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First Deer District Night Market Draws Businesses, Crowds Downtown

Visitors, Vendors Alike Still Feeling The Impact Of Bucks' Finals Win

A woman wears a blue Bucks jersey as she hugs her dog with light fur in front of the Fiserv Forum.
Mary Merg hugs her dog, Tucker, as they walk around the market Wednesday, July 28, 2021, at the Deer District in Milwaukee, Wis. Angela Major/WPR

The first Deer District Market Wednesday evening drew crowds and dozens of vendors downtown to the area around Fiserv Forum. The market’s organizer said he hopes the crowds will grow even as the Bucks championship energy wears off.

Attendees said, for now, there’s still plenty of excitement to go around.

“Based on the last year, there was so much uncertainty,” said Marit Gamberg, who attended the market with her family. “Just having such a positive experience as a city, it’s been pretty amazing, so we’re happy to be a part of it in the small way that we can be, which is just coming down and supporting local vendors and just being out here with the people we live with.”

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Gamberg said the event was “really positive.”

“It’s just a nice thing to have in the summer to be outside and walk around, and especially with younger kids just show them kind of like what is available and just … see the bounty that is provided for us from the people who live near us,” said Gamberg.

Johnathan Dye runs Mr. Dye’s Pies, a bakery and pie shop that had a booth at the market.

A man picks up a pie in a plastic container from an outdoor vendor.
Quinnton Maney, right, an employee at Mecca Sports Bar and Grill near the Fiserv Forum, buys a pie from Mr. Dye’s Pies on Wednesday, July 28, 2021, at the Deer District in Milwaukee, Wis. Angela Major/WPR

“We’re standing on hallowed ground,” Dye said. “It’s awesome that this market is here, cool for the Bucks to make good on their promise to make sure this space was a community space, that it was for the people and not just during the Bucks season.”

Dye said it was “a relief” to be doing business coming out of the pandemic.

“One of the most important things you need to do as a business is get in front of customers, and create those relationships,” said Dye. “I always tell my guys, ‘We’re just taking care of people. That’s all we are doing.’”

Arthur Ircink, who organized the market, said he wants to “be a champion” for the locally produced food coming out of Wisconsin. In addition to his work with multiple area farmers markets, he created the PBS program “Wisconsin Foodie.”

“I’m here to see Wisconsin grow and be put on the pedestal I feel it deserves to be on, because we’ve got some of the best food producers in the world here,” said Ircink.

Ircink said up to a couple thousand people attended the market. He said he thinks the momentum will build in the weeks ahead, even if COVID-19 continues to be a factor.

“I’m going to try to squeeze every last ounce of, like, people getting together and having a good time out before we have to, you know, something bad happens,” said Ircink.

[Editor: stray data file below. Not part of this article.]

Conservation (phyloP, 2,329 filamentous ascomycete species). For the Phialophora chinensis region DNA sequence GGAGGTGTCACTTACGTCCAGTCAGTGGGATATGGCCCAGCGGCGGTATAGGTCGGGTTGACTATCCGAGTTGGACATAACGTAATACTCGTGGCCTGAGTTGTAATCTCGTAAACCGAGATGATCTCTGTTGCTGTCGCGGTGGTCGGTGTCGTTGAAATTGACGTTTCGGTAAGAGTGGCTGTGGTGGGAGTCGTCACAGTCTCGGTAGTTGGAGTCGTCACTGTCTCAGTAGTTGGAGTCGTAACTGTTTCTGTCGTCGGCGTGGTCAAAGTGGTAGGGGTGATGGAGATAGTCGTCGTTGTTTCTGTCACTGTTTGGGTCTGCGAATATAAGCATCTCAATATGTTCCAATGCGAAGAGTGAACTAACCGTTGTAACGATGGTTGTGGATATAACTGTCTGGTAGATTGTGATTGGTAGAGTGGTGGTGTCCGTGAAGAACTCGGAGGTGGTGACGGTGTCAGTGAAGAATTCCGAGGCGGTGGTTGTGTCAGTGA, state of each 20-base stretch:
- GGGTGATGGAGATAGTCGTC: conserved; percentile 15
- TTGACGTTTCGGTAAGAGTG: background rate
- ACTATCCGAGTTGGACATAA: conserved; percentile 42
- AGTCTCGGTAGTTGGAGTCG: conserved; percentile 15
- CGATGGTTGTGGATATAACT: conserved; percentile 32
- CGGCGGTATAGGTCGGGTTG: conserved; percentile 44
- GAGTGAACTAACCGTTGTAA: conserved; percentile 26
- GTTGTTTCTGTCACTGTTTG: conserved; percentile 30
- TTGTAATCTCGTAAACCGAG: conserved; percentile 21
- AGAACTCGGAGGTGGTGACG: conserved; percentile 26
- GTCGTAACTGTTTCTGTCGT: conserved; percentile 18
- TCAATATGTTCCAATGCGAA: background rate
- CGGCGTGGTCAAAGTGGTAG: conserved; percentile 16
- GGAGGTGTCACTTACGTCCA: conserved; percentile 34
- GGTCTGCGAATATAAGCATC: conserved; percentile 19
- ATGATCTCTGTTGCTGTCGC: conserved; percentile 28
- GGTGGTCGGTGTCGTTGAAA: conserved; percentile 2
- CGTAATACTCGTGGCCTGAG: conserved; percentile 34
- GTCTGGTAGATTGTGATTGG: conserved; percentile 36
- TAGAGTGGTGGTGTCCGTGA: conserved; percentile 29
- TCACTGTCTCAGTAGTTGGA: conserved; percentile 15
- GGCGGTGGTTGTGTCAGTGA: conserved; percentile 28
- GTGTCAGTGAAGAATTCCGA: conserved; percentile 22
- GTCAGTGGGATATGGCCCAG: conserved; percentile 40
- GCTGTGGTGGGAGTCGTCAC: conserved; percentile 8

Audra O’Connell is one of the owner-operators of Wild Child Farms in Waukesha, which brought jams, jellies and chicken and duck eggs, among other products. She said the event was their first time at a farmers market.

“It’s weird to see people just milling about, it’s weird to not be wearing a mask, but it’s also really exciting to be around,” said O’Connell. “Everyone’s out here taking pictures with the stadium and it’s just exciting to be a part of that.”

Two people work outdoors at a booth shucking corn.
Clayton Morgan, left, and Heidi Herro, right, shuck corn for sale at Sweet Caroline Roasted Corn on Wednesday, July 28, 2021, at the Deer District in Milwaukee, Wis. Angela Major/WPR

Ircink said while business was slow at times for vendors such as Wild Child Farms, he expects things to pick up as the weeks go on.

“You start to see people like, ‘Oh, are you going to be here next week?’” said Ircink. “‘I’m going to come get eggs next week,’ and you could just tell that it’s going to be a slow start for them, but then they’re going to have their base of people that are just going to come every week to get their products and get their eggs and get their chickens.”

Ircink said the night market experience was a contrast from what he’s been used to.

“I felt like more people were gravitating to the food trucks and the ready-to-eat like snacky foods,” said Ircink. “They wanted to snack and they wanted to munch.”

He said the market also gives an opportunity to support businesses owned by people of color.

“You want to be able to support everybody, and I think our market has really taken a good first step,” said Ircink. “I think regardless of the Bucks or Fiserv or not, I think this would be a very successful market just because of the mix of people involved.”

The Deer District Market takes place from 5 to 9 p.m. most Wednesday nights until Sept. 15, with one final market date for the year set for Saturday, Sept. 25.